The Effort Required to Get to Monday Evening

We were out of town over the weekend, visiting friends in Vermont, and while it is always delightful to visit these friends, inevitably it is always a pleasure to come home. The three of us love hanging out in their kitchen and tramping through the woods surrounding their house (well, my husband and child enjoy that last part; my grouchy presence there is merely tolerated). It’s like the bit in one of the Madeline books, I think it’s Madeline and the Gypsies: The best part of a voyage, by ship or train, is when the trip is over, and you are home again.

One challenge, however, is getting everything taken care of The Day After. We came home late Sunday night, exhausted, and I knew Monday would be a bear. It was. I faced many loads of laundry (see: tramping through woods, summer use of towels). And it also came to my attention that I had to run the full dishwasher that had been sitting for three days, a neatly stacked cabinet of festering filth. I never once considered that I might not have something I could make for dinner on hand, because I am someone who Has Faith in the Pantry, but come afternoon, I had to think hard about it. What was I going to make for dinner?

I picked my child up at camp and as we walked home, she asked, as she always does, “What’s for dinner?” and I said, “I’m not really sure. I just know it’ll involve leftover steak.”

This led me to think even harder about what was waiting for us at home. There was a tomato; a few tablespoons of chimichurri sauce; sour cream; the steak.

“Nachos,” I said. “We’re having nachos.”

“Mmmmmmmnachos,” my daughter said enthusiastically.

In the end, these were nachos that deserve honor in the Nacho Pantheon. These were heroic nachos; they were so good, they did not require sour cream or salsa.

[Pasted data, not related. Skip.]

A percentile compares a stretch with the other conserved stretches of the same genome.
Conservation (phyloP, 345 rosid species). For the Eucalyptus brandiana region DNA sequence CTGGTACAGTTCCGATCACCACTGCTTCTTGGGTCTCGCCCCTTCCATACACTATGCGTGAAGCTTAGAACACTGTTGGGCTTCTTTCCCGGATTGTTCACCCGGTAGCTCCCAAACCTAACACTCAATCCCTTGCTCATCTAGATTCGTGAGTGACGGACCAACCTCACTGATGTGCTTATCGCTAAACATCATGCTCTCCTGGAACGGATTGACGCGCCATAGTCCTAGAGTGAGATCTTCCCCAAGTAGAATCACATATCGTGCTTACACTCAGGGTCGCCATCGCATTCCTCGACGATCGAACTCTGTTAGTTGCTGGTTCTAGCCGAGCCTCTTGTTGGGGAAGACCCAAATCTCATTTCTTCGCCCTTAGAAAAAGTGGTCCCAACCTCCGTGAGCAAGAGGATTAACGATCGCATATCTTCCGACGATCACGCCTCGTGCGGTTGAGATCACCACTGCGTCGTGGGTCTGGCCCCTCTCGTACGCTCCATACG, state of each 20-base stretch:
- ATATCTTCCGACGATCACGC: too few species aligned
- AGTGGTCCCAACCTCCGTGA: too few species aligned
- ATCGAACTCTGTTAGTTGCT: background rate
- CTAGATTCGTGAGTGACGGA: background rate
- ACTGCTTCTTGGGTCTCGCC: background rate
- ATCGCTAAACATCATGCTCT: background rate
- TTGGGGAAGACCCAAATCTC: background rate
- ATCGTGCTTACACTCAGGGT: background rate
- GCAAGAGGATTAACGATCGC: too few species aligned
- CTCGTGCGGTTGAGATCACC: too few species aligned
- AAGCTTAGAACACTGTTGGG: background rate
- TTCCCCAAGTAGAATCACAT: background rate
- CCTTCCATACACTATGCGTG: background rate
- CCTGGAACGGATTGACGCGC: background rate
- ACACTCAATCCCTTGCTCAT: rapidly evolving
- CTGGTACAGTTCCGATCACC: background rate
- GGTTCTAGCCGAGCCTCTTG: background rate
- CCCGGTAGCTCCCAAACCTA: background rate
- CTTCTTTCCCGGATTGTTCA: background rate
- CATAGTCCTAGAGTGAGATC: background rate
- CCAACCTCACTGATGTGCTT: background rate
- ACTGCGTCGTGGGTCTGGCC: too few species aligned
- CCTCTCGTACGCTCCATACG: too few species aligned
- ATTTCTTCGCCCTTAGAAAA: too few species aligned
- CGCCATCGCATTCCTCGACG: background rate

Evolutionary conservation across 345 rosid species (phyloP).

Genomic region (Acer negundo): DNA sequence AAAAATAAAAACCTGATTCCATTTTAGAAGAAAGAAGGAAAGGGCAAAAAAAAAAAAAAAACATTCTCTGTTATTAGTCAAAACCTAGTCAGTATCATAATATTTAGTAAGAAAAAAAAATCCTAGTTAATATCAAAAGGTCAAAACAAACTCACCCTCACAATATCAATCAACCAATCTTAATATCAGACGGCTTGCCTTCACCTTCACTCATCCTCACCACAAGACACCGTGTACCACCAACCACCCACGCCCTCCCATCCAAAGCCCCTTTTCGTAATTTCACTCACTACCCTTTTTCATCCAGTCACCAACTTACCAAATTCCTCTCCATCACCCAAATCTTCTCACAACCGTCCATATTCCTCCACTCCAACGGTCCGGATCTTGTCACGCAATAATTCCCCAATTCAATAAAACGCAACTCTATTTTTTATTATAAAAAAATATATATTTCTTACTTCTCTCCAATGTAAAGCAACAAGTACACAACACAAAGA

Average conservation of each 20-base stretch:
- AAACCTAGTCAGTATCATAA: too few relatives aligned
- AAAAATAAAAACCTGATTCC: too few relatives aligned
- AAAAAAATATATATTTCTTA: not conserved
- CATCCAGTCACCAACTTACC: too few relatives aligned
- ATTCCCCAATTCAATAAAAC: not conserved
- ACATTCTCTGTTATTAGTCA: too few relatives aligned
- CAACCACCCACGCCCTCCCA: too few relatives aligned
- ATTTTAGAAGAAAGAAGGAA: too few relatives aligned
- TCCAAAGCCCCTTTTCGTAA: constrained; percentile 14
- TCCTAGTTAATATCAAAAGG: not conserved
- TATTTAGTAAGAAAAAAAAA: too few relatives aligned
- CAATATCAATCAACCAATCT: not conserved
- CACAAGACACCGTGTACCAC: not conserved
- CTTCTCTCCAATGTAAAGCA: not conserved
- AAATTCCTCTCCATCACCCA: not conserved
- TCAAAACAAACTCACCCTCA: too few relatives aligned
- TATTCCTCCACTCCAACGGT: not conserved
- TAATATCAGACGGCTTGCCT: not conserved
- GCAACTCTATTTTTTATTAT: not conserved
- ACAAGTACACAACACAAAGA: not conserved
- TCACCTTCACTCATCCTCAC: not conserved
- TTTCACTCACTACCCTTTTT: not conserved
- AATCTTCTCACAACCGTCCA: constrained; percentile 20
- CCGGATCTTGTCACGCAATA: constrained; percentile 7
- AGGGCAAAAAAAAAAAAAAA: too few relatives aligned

I had about seven ounces of broiled sirloin I could use up, but I opted to use only a third of it. I minced it finely and threw it into a mixing bowl. To this I added:

an ear of corn, kernels shaved off the cob; about 1/2 cup of minced black olives; two scallions, thinly sliced; one finely diced tomato and its juices; three tablespoons of chimichurri sauce. I mixed this all together with a fork and let it sit for a few minutes while I got the rest of my act together. This involved taking a bag of tortilla chips down from the cabinet above the fridge and pulling a brick of cheddar from the cheese drawer in the fridge. I got a baking sheet out and covered it with a layer of chips. Then I tossed forkfuls of the meat-and-veggie mixture here and there over the chips. I grated cheese all over that, and repeated the process until I had used up all the m-&-Vs and all the cheese.  I dotted some pickled jalapeños over the top — so that they’d be easy for my daughter to remove them from her serving — and I put it into a 400° oven and let it bake for about ten minutes.
Usually when I make nachos, there are some leftovers. Not a lot, but enough for me to heat up and eat as a mid-day snack the next day. In this case, there were no leftovers. At all. These nachos were so ridiculously good, unembellished by salsa or sour cream, it was just shocking. With sour cream and salsa, they were criminal.
The tragedy, of course, is that there’s almost no way I will be able to pull this off again. But we will always have the memory of those perfect nachos.
I imagine some readers are wondering why I didn’t make them again with the rest of the leftover sirloin steak. AH: therein lies a tale.
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